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5 Typical Personal Loan Requirements

5 Typical Personal Loan Requirements
Sarah Li Cain
Sarah Li CainUpdated November 30, 2021
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Editor’s note: Lantern by SoFi seeks to provide content that is objective, independent and accurate. Writers are separate from our business operation and do not receive direct compensation from advertisers or partners. Read more about our Editorial Guidelines and How We Make Money.
Getting a personal loan can be a great option for those who need to fund a large expense at a lower interest rate than other forms of debt, like a credit card. It would be nice to borrow as much as you want, when you want, but lenders need some convincing to ensure they’ll get their money back (with interest). While requirements for personal loans vary from lender to lender, there is a list of common factors looked at. Let’s take a look at what they are so that you’re as prepared as possible when applying for a personal loan.

What Is a Personal Loan?

A personal loan is a type of debt borrowers can use for a variety of purposes, including home repairs, unexpected medical bills, or debt consolidation, among others. For many borrowers a personal loan may have lower interest compared to credit cards. How a personal loan works depends on whether it’s a secured or unsecured loan. Many personal loans are unsecured — you don’t need to put up any collateral to secure the loan. You can find unsecured personal loans from most financial institutions such as a bank, credit union, or online lender.

What Are the Usual Personal Loan Requirements?

How lenders qualify applicants and the weight of importance on their requirements will vary. With that in mind, here are what most lenders base their requirements of a personal loan from. Recommended: 10 Personal Loan Tips That Can Help You get Approved

1. Credit Score

Credit ScorePersonal Loan Rates (APR)
300 to 619Starting at 9.95%
620 to 659Starting at 7.04%
660 to 719Starting at 4.99%
A key factor lenders consider when considering whether to approve applications for personal loans is the applicant’s credit score. In most cases, lenders tend to approve loans with more competitive rates to applicants with higher credit scores. That’s because a credit score is an indicator of whether an applicant is responsible with credit — the higher it is, the less risky lenders perceive you to be.In many cases, lenders are more stringent with unsecured loans than secured ones. If you’re someone with a short credit history or low credit score, lenders may not readily approve you. Even if you qualify for a loan, it may be for higher interest rates and include origination and other fees. However, there are lenders that offer bad credit personal loans or review other financial factors such as your credit history and income.

2. Origination Fee

Some personal loan lenders charge an origination fee, which is used to cover the cost of originating, or processing your loan. Typically you’ll be charged a percentage of your loan amount, and typically ranges from 1% to 8%. Explaining personal loans’ origination fees may be best done with an example: If you borrowed $15,000 and were charged a 2% origination fee, you would pay $300. Lenders usually give you a choice whether to pay for the fee separate from the loan, deduct it from the loan proceeds, or include it in the balance of your loan. If included in the balance of the loan, it will accrue interest just as the principal amount accrues interest.Origination fees can add up, so be sure to shop around to avoid this fee if possible or try to choose a personal loan with the lowest origination fee.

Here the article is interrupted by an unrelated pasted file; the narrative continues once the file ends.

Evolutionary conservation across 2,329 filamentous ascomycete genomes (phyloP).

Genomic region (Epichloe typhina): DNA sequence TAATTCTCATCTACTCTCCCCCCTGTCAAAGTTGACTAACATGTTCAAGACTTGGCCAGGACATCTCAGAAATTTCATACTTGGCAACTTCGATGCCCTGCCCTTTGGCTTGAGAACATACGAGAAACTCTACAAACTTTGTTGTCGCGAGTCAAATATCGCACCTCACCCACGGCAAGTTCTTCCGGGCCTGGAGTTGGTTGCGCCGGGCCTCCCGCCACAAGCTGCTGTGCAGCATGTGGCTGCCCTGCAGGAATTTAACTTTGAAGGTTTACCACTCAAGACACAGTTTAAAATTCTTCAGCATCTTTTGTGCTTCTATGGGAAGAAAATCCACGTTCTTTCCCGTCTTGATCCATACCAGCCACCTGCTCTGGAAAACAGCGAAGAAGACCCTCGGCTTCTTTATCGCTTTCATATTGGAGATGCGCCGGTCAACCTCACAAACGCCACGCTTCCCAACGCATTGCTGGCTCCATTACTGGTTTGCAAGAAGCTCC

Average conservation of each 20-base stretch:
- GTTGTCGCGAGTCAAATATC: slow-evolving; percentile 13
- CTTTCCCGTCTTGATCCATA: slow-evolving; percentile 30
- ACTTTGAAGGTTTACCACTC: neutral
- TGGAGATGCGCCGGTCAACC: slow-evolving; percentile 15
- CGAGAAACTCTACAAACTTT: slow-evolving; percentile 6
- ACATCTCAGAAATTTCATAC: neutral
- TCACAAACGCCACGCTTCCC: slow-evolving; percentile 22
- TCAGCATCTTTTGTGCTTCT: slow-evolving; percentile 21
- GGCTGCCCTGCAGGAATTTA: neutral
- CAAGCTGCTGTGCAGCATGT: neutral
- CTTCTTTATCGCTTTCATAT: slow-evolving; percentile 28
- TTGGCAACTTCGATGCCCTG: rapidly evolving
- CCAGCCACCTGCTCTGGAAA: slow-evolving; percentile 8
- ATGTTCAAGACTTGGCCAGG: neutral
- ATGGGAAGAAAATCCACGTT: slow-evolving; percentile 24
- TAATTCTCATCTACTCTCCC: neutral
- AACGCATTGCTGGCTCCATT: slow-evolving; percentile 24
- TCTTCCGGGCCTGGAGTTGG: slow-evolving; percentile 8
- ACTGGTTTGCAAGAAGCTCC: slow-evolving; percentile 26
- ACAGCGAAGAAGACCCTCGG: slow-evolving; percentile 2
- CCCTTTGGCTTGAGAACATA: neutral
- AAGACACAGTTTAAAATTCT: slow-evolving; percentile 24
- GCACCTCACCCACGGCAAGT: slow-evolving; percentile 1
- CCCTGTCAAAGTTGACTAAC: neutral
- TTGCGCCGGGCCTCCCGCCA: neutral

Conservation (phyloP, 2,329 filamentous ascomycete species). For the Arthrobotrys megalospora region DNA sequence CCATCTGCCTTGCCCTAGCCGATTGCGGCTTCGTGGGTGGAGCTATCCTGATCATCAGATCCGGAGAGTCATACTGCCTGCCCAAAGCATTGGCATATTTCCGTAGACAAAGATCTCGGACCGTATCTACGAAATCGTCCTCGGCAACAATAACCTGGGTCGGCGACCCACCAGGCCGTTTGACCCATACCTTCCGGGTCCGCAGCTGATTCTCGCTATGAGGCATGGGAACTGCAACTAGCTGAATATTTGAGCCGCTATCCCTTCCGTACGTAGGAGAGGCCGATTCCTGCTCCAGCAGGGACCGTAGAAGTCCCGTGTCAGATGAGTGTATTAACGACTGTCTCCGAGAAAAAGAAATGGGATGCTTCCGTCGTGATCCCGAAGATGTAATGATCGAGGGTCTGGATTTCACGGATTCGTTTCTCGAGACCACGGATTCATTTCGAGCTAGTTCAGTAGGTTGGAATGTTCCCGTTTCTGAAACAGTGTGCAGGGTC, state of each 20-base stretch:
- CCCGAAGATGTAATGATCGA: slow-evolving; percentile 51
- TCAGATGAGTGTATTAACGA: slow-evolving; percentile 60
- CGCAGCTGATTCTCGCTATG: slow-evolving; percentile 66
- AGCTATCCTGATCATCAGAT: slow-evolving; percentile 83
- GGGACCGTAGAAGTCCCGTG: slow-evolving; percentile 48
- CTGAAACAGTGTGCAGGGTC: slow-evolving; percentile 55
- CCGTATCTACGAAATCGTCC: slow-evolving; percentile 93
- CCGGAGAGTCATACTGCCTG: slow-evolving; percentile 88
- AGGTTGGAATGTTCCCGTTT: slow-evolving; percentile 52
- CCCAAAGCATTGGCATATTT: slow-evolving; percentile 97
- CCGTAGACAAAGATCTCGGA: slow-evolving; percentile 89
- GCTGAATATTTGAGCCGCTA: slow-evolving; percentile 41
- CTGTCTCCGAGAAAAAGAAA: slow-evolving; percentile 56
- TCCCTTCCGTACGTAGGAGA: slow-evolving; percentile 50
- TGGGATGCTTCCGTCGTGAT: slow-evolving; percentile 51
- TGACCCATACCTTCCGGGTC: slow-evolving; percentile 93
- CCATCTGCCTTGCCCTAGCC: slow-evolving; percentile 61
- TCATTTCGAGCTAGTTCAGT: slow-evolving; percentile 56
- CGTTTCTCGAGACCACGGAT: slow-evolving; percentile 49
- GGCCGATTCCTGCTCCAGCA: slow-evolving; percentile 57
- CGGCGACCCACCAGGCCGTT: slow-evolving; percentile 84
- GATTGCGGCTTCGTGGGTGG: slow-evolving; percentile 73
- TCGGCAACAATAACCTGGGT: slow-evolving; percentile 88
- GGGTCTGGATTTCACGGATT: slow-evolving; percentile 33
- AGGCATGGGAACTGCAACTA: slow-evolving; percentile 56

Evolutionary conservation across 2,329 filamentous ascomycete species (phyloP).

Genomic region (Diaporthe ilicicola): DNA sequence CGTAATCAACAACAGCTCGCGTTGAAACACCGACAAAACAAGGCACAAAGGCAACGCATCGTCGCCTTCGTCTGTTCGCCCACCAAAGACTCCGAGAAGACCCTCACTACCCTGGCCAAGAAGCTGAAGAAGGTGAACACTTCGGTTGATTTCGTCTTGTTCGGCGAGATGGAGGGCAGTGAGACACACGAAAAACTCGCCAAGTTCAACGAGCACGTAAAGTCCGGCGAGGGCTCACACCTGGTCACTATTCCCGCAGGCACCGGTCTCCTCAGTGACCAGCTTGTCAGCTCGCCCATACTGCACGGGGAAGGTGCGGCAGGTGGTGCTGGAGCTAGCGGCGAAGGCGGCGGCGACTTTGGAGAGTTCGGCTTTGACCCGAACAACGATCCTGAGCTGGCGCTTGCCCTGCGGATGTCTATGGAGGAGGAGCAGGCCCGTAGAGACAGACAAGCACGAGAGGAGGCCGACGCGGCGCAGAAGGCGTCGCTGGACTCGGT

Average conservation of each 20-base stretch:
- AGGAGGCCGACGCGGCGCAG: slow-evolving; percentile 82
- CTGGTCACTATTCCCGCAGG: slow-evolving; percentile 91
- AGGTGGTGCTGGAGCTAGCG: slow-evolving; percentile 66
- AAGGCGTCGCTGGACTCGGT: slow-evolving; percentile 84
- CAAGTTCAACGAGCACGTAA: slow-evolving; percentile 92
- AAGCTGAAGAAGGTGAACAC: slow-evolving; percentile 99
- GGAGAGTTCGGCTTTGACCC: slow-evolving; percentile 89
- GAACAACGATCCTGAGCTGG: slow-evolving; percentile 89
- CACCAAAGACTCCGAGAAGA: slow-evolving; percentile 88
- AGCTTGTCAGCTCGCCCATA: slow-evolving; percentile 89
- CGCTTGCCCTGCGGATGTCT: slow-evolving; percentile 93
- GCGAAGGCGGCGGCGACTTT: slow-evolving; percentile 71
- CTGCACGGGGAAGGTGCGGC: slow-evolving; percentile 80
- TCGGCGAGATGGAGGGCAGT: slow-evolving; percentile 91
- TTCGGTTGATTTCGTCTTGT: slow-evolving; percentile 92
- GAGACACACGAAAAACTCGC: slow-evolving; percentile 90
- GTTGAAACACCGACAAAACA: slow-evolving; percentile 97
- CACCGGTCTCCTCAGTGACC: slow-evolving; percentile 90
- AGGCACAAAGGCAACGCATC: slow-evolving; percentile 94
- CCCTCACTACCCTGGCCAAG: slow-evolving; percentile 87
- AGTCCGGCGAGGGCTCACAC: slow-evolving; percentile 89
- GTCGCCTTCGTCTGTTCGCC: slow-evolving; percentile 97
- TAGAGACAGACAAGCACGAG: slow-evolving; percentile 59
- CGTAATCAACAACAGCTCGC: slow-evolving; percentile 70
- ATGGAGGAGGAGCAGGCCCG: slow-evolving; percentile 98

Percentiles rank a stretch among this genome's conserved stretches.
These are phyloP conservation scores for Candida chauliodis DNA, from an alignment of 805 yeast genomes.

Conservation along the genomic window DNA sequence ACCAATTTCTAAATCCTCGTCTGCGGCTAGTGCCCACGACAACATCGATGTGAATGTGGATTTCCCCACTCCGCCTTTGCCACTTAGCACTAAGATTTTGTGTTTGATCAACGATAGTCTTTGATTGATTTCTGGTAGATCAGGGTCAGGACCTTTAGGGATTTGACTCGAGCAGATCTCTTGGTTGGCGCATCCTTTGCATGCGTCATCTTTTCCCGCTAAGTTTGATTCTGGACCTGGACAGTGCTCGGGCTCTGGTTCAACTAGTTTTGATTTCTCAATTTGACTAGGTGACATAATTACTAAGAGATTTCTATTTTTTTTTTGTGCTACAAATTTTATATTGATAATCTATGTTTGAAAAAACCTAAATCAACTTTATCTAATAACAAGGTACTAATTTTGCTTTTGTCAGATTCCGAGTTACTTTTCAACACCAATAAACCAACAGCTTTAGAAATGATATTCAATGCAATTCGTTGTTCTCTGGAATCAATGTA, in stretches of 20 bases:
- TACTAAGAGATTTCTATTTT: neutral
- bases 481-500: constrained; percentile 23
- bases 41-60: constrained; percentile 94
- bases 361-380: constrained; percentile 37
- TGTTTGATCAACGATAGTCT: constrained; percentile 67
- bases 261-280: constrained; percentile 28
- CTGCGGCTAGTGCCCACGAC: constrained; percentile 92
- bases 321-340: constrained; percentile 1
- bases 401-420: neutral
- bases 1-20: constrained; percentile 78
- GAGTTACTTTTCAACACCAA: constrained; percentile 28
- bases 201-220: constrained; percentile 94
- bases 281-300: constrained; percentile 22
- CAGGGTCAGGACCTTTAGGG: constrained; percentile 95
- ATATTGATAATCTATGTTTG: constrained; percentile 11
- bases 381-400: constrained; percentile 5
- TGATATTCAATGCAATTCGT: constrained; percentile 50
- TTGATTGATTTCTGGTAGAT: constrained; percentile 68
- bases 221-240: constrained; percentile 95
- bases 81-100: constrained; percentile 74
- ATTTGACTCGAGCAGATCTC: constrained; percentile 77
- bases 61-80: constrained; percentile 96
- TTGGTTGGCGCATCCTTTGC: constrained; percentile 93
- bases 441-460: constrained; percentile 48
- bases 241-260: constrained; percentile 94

3. Collateral

Collateral is an asset or property whose value is used as a guarantee for a loan. In other words, a borrower is guaranteeing payment — in the form of the collateral — in the event they can’t pay back the loan. In case of default, the lender has the legal right to recoup their losses by seizing the asset or property. Secured personal loans require collateral, whereas unsecured loans don’t. By putting up a tangible asset, lenders will take its value into consideration as part of a loan application. When deciding on the type of loan you want, consider whether you want to risk losing your property or asset for a secured loan in exchange for a potentially lower interest rate. 

4. Proof of Income and Employment

In addition to assessing whether you’re responsible with credit, lenders want to see that you have adequate income to pay back your loan. Proving how much you make can affect the loan term and interest rate you’ll qualify for. Income verification will vary depending on the lender’s requirements, but is typically accomplished by providing the lender with pay stubs, a federal W-2 form, or bank statements, and the lender may contact your employer to verify the information you provide. 

5. Debt-to-Income Ratio

The debt-to-income ratio (DTI) compares your gross monthly income to your monthly debt payments. Lenders usually prefer a lower DTI since it shows that you’re not stretched too thin financially and it appears as though you’re able to afford to take on more debt. To calculate your DTI, take your monthly debt payments and divide it by your gross monthly income. For example, if your gross income is $5,000 per month and you pay a total of $1,000 towards a combination of credit card and student loan debt, your DTI would be 20%.